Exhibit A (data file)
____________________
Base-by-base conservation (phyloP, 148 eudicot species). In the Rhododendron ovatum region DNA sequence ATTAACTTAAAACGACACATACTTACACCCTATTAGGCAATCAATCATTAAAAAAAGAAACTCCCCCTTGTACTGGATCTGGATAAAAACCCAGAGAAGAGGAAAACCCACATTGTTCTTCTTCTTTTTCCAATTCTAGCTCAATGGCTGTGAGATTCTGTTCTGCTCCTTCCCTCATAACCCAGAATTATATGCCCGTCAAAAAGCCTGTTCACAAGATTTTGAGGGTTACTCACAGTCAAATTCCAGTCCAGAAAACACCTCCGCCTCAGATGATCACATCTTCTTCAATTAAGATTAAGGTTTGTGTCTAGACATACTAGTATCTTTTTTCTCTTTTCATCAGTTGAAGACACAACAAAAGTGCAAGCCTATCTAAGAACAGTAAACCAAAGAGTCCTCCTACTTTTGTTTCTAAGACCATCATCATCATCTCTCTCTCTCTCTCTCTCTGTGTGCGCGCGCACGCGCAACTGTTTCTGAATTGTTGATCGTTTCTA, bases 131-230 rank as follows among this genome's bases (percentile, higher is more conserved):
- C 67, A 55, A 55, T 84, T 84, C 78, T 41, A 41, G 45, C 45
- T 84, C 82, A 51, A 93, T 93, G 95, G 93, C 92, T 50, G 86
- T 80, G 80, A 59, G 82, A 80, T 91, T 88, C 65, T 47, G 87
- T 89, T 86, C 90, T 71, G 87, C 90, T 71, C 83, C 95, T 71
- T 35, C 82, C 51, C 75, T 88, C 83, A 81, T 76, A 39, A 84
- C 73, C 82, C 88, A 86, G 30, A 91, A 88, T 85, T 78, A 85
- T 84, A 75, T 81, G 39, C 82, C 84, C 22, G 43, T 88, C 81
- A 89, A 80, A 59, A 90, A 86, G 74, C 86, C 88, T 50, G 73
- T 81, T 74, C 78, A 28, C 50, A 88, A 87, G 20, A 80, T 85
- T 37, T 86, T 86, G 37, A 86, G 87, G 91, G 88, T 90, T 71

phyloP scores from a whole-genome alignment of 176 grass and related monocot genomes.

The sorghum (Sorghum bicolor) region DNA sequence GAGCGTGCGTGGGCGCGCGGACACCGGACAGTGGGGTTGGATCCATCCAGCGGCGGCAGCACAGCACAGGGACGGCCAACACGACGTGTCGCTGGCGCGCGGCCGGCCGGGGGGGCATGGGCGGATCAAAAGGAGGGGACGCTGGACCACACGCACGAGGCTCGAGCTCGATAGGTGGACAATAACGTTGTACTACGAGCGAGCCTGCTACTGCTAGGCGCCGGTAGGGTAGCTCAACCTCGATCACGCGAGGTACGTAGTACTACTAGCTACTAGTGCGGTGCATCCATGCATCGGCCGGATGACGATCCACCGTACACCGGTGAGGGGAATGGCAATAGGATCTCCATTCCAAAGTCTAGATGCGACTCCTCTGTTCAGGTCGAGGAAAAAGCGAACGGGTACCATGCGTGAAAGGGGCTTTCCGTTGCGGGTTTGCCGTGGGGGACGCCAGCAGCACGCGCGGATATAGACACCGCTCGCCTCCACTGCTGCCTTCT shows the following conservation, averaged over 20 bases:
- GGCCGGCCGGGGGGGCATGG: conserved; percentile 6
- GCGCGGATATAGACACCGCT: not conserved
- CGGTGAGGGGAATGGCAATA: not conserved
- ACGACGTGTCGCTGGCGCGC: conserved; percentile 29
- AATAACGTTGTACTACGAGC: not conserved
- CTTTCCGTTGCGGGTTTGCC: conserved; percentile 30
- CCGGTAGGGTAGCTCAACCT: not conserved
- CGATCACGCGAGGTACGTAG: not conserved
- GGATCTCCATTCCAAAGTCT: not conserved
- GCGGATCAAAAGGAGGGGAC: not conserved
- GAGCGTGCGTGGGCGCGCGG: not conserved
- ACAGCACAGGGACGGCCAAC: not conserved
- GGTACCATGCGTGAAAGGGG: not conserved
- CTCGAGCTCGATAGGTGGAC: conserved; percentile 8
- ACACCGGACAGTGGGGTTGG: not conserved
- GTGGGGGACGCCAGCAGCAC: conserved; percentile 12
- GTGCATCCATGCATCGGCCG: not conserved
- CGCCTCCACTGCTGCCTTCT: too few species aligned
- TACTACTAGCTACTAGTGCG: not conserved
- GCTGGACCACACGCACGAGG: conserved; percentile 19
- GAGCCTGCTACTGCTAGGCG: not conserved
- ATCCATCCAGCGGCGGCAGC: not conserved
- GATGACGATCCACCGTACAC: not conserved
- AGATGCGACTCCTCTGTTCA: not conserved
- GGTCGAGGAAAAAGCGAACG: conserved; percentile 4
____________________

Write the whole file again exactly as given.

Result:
Base-by-base conservation (phyloP, 148 eudicot species). In the Rhododendron ovatum region DNA sequence ATTAACTTAAAACGACACATACTTACACCCTATTAGGCAATCAATCATTAAAAAAAGAAACTCCCCCTTGTACTGGATCTGGATAAAAACCCAGAGAAGAGGAAAACCCACATTGTTCTTCTTCTTTTTCCAATTCTAGCTCAATGGCTGTGAGATTCTGTTCTGCTCCTTCCCTCATAACCCAGAATTATATGCCCGTCAAAAAGCCTGTTCACAAGATTTTGAGGGTTACTCACAGTCAAATTCCAGTCCAGAAAACACCTCCGCCTCAGATGATCACATCTTCTTCAATTAAGATTAAGGTTTGTGTCTAGACATACTAGTATCTTTTTTCTCTTTTCATCAGTTGAAGACACAACAAAAGTGCAAGCCTATCTAAGAACAGTAAACCAAAGAGTCCTCCTACTTTTGTTTCTAAGACCATCATCATCATCTCTCTCTCTCTCTCTCTCTGTGTGCGCGCGCACGCGCAACTGTTTCTGAATTGTTGATCGTTTCTA, bases 131-230 rank as follows among this genome's bases (percentile, higher is more conserved):
- C 67, A 55, A 55, T 84, T 84, C 78, T 41, A 41, G 45, C 45
- T 84, C 82, A 51, A 93, T 93, G 95, G 93, C 92, T 50, G 86
- T 80, G 80, A 59, G 82, A 80, T 91, T 88, C 65, T 47, G 87
- T 89, T 86, C 90, T 71, G 87, C 90, T 71, C 83, C 95, T 71
- T 35, C 82, C 51, C 75, T 88, C 83, A 81, T 76, A 39, A 84
- C 73, C 82, C 88, A 86, G 30, A 91, A 88, T 85, T 78, A 85
- T 84, A 75, T 81, G 39, C 82, C 84, C 22, G 43, T 88, C 81
- A 89, A 80, A 59, A 90, A 86, G 74, C 86, C 88, T 50, G 73
- T 81, T 74, C 78, A 28, C 50, A 88, A 87, G 20, A 80, T 85
- T 37, T 86, T 86, G 37, A 86, G 87, G 91, G 88, T 90, T 71

phyloP scores from a whole-genome alignment of 176 grass and related monocot genomes.

The sorghum (Sorghum bicolor) region DNA sequence GAGCGTGCGTGGGCGCGCGGACACCGGACAGTGGGGTTGGATCCATCCAGCGGCGGCAGCACAGCACAGGGACGGCCAACACGACGTGTCGCTGGCGCGCGGCCGGCCGGGGGGGCATGGGCGGATCAAAAGGAGGGGACGCTGGACCACACGCACGAGGCTCGAGCTCGATAGGTGGACAATAACGTTGTACTACGAGCGAGCCTGCTACTGCTAGGCGCCGGTAGGGTAGCTCAACCTCGATCACGCGAGGTACGTAGTACTACTAGCTACTAGTGCGGTGCATCCATGCATCGGCCGGATGACGATCCACCGTACACCGGTGAGGGGAATGGCAATAGGATCTCCATTCCAAAGTCTAGATGCGACTCCTCTGTTCAGGTCGAGGAAAAAGCGAACGGGTACCATGCGTGAAAGGGGCTTTCCGTTGCGGGTTTGCCGTGGGGGACGCCAGCAGCACGCGCGGATATAGACACCGCTCGCCTCCACTGCTGCCTTCT shows the following conservation, averaged over 20 bases:
- GGCCGGCCGGGGGGGCATGG: conserved; percentile 6
- GCGCGGATATAGACACCGCT: not conserved
- CGGTGAGGGGAATGGCAATA: not conserved
- ACGACGTGTCGCTGGCGCGC: conserved; percentile 29
- AATAACGTTGTACTACGAGC: not conserved
- CTTTCCGTTGCGGGTTTGCC: conserved; percentile 30
- CCGGTAGGGTAGCTCAACCT: not conserved
- CGATCACGCGAGGTACGTAG: not conserved
- GGATCTCCATTCCAAAGTCT: not conserved
- GCGGATCAAAAGGAGGGGAC: not conserved
- GAGCGTGCGTGGGCGCGCGG: not conserved
- ACAGCACAGGGACGGCCAAC: not conserved
- GGTACCATGCGTGAAAGGGG: not conserved
- CTCGAGCTCGATAGGTGGAC: conserved; percentile 8
- ACACCGGACAGTGGGGTTGG: not conserved
- GTGGGGGACGCCAGCAGCAC: conserved; percentile 12
- GTGCATCCATGCATCGGCCG: not conserved
- CGCCTCCACTGCTGCCTTCT: too few species aligned
- TACTACTAGCTACTAGTGCG: not conserved
- GCTGGACCACACGCACGAGG: conserved; percentile 19
- GAGCCTGCTACTGCTAGGCG: not conserved
- ATCCATCCAGCGGCGGCAGC: not conserved
- GATGACGATCCACCGTACAC: not conserved
- AGATGCGACTCCTCTGTTCA: not conserved
- GGTCGAGGAAAAAGCGAACG: conserved; percentile 4